France appears set to to legalise assisted suicide, but will delay the presentation of its new end-of-life bill until after Pope Francis visits Marseille on 22-23 September.
Originally planned for early this month, the bill is due to include “active aid to die”. Exact details have not yet been revealed, but the long debate about end-of-life care suggests this will allow people to help others end their lives.
Due to Church opposition to any kind of assisted death, the government apparently deemed it better to delay revealing these details until after the Pope closes a meeting of bishops from the Mediterranean region in Marseille and celebrates a public Mass there.
Pressure to liberalise end-of-life care in France has mounted ever since Belgium and the Netherlands legalised assisted suicide in 2002.
Since then, France’s other continental neighbours have liberalised their laws. Switzerland even allows non-resident foreigners to be helped to die.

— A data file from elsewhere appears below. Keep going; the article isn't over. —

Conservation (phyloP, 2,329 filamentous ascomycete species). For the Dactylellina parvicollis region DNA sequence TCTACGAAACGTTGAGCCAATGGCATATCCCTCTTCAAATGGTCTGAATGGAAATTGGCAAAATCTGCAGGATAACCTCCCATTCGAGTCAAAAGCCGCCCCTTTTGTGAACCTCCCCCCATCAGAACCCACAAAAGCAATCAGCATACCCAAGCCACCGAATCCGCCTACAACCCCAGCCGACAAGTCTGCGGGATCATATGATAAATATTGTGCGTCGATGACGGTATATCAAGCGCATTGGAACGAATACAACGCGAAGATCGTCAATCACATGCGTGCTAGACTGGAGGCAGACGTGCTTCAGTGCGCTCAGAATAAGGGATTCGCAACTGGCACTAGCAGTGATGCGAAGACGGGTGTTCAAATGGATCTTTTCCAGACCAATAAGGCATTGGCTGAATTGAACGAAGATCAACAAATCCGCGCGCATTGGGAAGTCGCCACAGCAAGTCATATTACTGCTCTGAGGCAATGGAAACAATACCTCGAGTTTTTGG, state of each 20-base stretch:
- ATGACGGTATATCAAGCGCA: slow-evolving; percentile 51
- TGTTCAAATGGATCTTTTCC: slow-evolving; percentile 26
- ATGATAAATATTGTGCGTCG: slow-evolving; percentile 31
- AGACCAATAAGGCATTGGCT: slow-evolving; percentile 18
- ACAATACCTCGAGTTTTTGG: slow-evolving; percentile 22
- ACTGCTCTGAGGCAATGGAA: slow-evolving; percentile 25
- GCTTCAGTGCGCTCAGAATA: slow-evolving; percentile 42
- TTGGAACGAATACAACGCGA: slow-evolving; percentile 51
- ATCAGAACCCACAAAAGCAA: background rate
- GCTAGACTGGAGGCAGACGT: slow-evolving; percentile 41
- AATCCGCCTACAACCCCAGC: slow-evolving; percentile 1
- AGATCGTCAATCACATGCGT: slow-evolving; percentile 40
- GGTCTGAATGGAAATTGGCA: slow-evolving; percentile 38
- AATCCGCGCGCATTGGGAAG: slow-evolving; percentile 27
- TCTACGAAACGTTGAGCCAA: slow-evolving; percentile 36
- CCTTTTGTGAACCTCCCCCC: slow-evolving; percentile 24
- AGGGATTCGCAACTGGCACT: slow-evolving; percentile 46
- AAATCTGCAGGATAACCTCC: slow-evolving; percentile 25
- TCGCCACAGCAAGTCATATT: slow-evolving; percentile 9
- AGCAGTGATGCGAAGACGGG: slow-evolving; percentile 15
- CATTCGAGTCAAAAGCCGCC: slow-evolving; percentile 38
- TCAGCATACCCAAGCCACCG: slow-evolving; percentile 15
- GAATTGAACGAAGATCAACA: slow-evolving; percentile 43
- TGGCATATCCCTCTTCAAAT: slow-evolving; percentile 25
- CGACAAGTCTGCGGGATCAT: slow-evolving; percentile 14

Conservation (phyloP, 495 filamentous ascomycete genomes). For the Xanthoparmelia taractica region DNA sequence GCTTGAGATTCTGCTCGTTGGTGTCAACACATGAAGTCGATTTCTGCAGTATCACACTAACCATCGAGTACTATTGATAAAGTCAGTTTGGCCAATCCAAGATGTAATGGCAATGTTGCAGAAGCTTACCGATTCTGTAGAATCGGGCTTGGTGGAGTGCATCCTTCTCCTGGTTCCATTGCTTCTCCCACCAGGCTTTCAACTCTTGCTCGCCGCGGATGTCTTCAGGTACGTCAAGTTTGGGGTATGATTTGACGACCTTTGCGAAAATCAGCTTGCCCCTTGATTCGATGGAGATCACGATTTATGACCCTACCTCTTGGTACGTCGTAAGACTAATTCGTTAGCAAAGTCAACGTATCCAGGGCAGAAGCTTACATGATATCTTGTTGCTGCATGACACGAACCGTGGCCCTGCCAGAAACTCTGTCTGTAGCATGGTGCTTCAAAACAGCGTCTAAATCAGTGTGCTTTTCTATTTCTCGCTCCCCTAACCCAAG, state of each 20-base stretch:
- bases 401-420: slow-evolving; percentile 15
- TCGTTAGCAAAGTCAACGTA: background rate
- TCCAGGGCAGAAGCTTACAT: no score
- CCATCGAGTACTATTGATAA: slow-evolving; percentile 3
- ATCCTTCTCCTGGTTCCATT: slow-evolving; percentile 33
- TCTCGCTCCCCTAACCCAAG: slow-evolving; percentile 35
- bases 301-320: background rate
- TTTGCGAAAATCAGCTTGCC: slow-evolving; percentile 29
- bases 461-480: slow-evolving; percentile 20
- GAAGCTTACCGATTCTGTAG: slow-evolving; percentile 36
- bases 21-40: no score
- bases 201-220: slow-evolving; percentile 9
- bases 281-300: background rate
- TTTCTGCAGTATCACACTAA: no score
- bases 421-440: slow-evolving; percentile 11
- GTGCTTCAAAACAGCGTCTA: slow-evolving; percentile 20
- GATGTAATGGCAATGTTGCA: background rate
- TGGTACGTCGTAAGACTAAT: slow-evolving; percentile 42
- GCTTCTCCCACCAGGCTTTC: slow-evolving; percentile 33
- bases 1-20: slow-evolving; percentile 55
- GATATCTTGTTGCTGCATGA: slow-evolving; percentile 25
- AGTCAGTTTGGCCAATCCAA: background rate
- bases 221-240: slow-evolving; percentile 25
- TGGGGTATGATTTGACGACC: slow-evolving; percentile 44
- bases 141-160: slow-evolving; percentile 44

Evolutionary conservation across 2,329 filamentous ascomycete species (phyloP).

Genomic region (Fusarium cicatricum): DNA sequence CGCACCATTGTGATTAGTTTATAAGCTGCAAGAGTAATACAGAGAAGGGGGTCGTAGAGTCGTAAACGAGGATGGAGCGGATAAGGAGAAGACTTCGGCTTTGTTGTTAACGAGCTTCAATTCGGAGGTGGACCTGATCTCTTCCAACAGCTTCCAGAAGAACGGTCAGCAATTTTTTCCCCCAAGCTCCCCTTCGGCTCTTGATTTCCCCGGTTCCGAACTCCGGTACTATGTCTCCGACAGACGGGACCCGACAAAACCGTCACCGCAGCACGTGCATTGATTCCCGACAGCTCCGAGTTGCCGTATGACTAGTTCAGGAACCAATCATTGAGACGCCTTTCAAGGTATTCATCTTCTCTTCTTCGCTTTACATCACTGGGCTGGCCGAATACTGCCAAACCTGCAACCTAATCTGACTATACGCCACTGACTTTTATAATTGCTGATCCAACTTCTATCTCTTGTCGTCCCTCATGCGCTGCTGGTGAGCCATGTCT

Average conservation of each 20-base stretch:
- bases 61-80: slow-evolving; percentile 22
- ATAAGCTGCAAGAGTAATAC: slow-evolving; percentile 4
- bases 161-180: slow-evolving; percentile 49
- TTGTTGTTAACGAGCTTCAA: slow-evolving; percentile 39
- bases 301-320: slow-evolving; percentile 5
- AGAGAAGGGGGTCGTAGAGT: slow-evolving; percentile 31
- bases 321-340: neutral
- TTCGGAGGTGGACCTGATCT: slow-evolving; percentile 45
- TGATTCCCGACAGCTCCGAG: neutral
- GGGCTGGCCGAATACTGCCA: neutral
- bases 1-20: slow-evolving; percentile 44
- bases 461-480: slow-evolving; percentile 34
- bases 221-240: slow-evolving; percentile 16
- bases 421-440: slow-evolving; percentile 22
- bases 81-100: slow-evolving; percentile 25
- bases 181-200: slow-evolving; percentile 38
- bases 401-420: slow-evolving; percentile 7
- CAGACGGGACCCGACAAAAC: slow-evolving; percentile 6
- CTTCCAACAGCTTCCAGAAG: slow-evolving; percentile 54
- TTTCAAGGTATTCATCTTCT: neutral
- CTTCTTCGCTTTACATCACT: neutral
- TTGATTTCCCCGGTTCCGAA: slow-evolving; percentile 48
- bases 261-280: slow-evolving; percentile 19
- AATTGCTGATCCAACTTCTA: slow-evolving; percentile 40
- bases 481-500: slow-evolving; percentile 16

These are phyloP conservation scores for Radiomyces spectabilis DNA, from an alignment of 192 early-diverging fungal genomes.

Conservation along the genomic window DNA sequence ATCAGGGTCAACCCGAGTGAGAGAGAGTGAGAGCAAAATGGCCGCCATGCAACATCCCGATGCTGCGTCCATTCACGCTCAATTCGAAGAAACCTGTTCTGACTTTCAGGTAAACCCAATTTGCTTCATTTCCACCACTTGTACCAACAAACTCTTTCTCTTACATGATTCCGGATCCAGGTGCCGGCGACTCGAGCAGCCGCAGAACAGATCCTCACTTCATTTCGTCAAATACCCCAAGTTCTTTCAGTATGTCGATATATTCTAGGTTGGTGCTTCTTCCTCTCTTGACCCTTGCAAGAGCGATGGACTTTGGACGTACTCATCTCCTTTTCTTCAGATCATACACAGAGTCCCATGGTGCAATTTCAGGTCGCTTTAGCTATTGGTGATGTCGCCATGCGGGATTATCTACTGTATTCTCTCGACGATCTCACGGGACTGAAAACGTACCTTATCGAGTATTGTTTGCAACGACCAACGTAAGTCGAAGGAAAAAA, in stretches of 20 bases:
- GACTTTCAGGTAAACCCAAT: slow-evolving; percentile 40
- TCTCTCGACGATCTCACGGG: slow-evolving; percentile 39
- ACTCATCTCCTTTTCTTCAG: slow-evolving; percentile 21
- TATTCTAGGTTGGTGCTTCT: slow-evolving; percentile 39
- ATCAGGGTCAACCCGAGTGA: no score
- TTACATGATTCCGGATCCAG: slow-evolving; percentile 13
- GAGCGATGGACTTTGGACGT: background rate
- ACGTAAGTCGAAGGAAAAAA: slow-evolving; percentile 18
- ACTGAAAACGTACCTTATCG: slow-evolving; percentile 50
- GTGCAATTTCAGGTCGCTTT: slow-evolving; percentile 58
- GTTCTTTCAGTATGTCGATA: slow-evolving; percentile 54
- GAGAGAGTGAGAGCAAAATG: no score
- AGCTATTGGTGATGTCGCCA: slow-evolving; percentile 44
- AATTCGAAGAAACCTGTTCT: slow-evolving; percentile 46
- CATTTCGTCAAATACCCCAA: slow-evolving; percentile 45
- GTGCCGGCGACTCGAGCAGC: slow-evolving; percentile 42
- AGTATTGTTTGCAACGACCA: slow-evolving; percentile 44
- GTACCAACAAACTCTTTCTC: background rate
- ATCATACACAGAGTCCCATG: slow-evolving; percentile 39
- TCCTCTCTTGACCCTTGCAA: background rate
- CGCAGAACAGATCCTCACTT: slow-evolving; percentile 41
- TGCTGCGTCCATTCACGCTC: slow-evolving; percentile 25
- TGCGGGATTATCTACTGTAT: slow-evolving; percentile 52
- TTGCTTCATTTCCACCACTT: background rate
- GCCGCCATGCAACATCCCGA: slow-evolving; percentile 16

Opinion polls show a majority in France favouring some narrowly defined aid to end one’s life but the present law allows “deep sedation” at most to numb pain before death. Opponents say the options of palliative care for the dying are little known and underused.
The details of the bill will be crucial. It will most likely permit assisted suicide – patients taking lethal treatment themselves – rather than euthanasia administered by someone else.
How, when and how often patients express the will to die, whether they must be incurably close to death and who determines this will also be closely scrutinised.
Critics often cite the Dutch and Belgian examples as a “slippery slope” they want to avoid. Their strictly-limited liberalisation laws have slowly expanded to the point that even distressed teenagers can sometimes request legal death.
French President Emmanuel Macron, who has close ties to the Pope, will greet Francis on arrival and then leave. The pontiff emphasised last month that he was “going to Marseille but not to France”.